Opponents of Mandatory Arbitration See Window of Opportunity
With a new administration in Washington, D.C. and changes in public opinion, opponents of mandatory arbitration could make headway in their bid to outlaw such clauses in customer and employment agreements, experts say.
“There’s been a slight movement towards greater suspicion of arbitration, just in general,” said David Horton, a law professor at the University of California–Davis School of Law who has criticized the lack of fairness and transparency of arbitration proceedings. “This is an issue where because of things like #MeToo, and advocacy by employment groups, there’s been a generalized awareness about the evils of arbitration that I don’t think existed five years ago.”
Also encouraging for reform advocates: the warmth that newly installed Securities and Exchange Commission Chair Gary Gensler has expressed for the principle of court access for all.
“The American public needs to be able to have redress to their courts,” Gensler told lawmakers at a congressional hearing this month after being asked about mandatory arbitration clauses inserted in corporate issuers’ governance language, echoing a statement he had made at his confirmation hearing a month earlier. “That’s sort of a fundamental piece to be able to go straight to the courts.”
The push sets the stage for a battle, however, with industry proponents of arbitration who say that the process is fair and speedier for investors than going through the courts.
At the same hearing, Robert Cook, the president of the Financial Industry Regulatory Authority, frustrated a Republican lawmaker, when he declined to step into the fray on the issue. Finra administers its own arbitration forum that oversees many of the brokerage industry’s disputes.
“We work hard to administer an arbitration program that’s fair for investors,” Cook said, declining to publicly object though to proposed reforms.
“I understand that you’re not willing to say whether there would be a negative impact” from the reforms, Rep. Bill Huizenga (R-Michigan) said, seemingly disappointed, after Cook made his middle-of-the road comment.
In mid-April, the president and chief executive of the industry’s largest trade group, the Securities Industry and Financial Markets Association, issued a statement opposing reforms.
“The securities arbitration system has worked effectively for decades because it is subject to public oversight, regulatory oversight by multiple independent regulators, and rules of procedure that are designed to benefit investors,” Kenneth E. Bentsen wrote, labeling them as “vital.”
Former Finra enforcement chief Brad Bennett notes that both brokers and investors have waged fierce battles about the issue. “The industry has fought tooth and nail to keep arbitration mandatory,” Bennett said. “On the other hand the claimants bar believes that they will do better in court because the incentives to settle are much greater.”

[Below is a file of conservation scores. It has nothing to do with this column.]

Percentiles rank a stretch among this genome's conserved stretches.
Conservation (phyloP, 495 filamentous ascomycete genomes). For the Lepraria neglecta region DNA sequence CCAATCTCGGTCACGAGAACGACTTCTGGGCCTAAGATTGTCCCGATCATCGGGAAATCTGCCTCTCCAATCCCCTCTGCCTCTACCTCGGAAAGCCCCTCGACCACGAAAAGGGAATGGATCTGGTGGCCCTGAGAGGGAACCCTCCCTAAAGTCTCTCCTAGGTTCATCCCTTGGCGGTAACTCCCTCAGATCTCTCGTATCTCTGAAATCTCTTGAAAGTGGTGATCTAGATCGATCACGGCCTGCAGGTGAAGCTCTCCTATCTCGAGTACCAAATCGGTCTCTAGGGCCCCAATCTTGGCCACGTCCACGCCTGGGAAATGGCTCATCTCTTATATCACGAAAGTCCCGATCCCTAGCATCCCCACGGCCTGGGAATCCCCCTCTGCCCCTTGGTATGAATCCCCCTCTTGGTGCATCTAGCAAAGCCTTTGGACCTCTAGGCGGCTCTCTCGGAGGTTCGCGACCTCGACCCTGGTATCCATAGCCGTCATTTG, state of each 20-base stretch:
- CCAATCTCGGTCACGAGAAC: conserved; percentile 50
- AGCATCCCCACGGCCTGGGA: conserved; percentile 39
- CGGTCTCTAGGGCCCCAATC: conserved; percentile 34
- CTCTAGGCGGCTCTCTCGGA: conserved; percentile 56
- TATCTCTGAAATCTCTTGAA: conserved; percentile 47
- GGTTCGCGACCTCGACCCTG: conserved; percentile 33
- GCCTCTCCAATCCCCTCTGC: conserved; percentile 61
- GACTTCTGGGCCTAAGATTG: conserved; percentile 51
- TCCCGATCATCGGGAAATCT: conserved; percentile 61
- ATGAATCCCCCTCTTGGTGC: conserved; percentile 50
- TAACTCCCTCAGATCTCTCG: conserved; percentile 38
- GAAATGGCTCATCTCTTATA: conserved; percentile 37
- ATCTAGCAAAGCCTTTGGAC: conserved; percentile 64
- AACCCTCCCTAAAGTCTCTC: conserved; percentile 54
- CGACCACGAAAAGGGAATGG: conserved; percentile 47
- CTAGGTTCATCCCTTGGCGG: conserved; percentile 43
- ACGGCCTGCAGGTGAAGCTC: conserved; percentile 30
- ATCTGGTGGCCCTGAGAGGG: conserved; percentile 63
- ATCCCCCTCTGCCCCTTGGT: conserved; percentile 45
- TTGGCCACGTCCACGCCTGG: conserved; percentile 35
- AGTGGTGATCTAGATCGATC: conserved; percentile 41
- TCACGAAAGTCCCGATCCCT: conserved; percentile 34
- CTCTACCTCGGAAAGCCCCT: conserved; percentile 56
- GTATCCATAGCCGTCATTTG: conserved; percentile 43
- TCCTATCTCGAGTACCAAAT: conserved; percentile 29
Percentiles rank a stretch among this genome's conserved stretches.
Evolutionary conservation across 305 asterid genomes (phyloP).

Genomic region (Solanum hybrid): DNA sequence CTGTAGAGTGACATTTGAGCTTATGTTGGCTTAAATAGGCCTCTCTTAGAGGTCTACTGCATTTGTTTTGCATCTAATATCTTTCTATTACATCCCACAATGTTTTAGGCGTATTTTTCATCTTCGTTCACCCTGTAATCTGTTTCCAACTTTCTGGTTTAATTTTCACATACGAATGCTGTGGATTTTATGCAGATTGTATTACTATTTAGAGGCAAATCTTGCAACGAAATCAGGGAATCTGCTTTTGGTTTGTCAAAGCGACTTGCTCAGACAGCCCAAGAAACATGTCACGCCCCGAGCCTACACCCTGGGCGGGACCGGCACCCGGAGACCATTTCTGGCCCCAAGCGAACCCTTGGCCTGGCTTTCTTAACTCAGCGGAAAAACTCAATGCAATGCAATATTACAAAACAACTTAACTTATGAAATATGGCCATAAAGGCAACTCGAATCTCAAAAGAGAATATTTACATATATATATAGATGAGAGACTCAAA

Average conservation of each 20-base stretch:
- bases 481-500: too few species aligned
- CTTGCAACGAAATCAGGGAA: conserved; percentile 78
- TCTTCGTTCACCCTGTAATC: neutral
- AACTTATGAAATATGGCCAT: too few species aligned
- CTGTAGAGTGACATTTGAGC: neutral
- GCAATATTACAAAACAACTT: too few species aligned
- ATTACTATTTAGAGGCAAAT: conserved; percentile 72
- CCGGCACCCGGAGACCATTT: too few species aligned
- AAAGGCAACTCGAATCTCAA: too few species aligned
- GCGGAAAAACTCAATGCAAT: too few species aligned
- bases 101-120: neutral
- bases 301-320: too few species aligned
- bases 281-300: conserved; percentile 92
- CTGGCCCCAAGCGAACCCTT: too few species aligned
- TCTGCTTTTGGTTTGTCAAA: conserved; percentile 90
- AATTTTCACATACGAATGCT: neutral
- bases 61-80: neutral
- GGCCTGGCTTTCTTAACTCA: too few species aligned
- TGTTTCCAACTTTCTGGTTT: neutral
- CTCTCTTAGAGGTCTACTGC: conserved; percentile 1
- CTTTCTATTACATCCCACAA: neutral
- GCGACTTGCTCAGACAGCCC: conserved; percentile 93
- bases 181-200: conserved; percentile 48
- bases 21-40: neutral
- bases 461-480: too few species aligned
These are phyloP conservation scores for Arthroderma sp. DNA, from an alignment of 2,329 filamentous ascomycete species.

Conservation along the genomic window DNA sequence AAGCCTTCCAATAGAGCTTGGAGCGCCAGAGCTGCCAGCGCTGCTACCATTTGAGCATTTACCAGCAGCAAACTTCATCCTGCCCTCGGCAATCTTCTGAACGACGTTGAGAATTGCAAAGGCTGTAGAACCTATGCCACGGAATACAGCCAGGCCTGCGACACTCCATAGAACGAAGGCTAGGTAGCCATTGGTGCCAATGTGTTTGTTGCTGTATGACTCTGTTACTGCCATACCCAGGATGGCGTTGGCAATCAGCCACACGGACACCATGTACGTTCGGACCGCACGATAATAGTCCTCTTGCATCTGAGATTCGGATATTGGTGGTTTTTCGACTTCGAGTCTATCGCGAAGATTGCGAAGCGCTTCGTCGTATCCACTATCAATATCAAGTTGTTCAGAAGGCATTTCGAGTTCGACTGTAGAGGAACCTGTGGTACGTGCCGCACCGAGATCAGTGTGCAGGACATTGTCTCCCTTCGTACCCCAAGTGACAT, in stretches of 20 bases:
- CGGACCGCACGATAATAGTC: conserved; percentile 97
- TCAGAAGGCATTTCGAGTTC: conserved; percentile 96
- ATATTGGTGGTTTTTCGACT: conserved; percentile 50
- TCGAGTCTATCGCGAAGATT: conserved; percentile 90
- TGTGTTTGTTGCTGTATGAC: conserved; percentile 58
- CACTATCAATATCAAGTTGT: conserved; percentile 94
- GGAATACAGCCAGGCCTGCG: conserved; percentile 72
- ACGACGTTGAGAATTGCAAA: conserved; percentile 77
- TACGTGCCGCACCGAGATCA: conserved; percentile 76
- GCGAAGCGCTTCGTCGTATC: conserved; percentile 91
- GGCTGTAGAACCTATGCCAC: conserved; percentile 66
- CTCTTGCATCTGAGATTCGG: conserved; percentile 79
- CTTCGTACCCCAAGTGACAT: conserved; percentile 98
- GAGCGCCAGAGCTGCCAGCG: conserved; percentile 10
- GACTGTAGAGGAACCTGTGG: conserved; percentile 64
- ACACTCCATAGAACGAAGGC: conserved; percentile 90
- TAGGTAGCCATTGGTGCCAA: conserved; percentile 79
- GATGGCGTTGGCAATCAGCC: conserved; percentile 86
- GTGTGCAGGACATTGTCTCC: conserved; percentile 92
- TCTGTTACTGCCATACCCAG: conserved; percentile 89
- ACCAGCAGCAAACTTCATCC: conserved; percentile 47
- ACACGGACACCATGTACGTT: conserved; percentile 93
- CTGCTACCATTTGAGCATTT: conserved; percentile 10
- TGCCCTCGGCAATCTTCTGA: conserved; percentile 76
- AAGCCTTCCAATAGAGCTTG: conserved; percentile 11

Democratic lawmakers have long fought mandatory arbitration but the two most prominent proposals are the Investor Choice Act and the Forced Arbitration Injustice Repeal or FAIR Act.
The Investor Choice Act aims to ban all existing and future mandatory arbitration clauses by amending the Securities Exchange Act to make it illegal for any “broker, dealer, funding portal or any municipal securities dealer” to restrict or condition to particular forum selection for a dispute, or class action or consolidated proceeding.
“[N]o one should be surprised by the ascendance of the Investors Choice Act,” acknowledges Joseph Calabrese, a principal in the broker-dealer defense firm Bressler, Amery & Ross, in a recent blog post highlighting the shifting attitudes toward arbitration.
The FAIR Act, which has been introduced unsuccessfully before, is broader. If passed, it would eliminate forced arbitration in employment, consumer, antitrust, and civil rights disputes.
“Unlike in past years, the make-up of the new Congress, plus a more receptive Presidential administration, means efforts at the federal level have a greater chance of enactment than ever before,” write Robert S. Whitman and John P. Phillips, a partner and associate respectively at Chicago-based Seyfarth Shaw, in a blog they posted which is dedicated to following the legislation’s progress.
If the reforms are enacted, the forum competition will be “healthy,” former SEC lawyer Jacob Frenkel, a Washington, D.C.-based partner at Dickinson Wright said, with no “clogging of the courts” as pro mandatory arbitration advocates argue, and smaller claims likely landing with Finra.
“This law will result in greater transparency to disputes with firms and regulated persons, and be potentially more costly and reputation-risk concerning to those who have hid within the arbitration framework,” said Frenkel, who represents investors.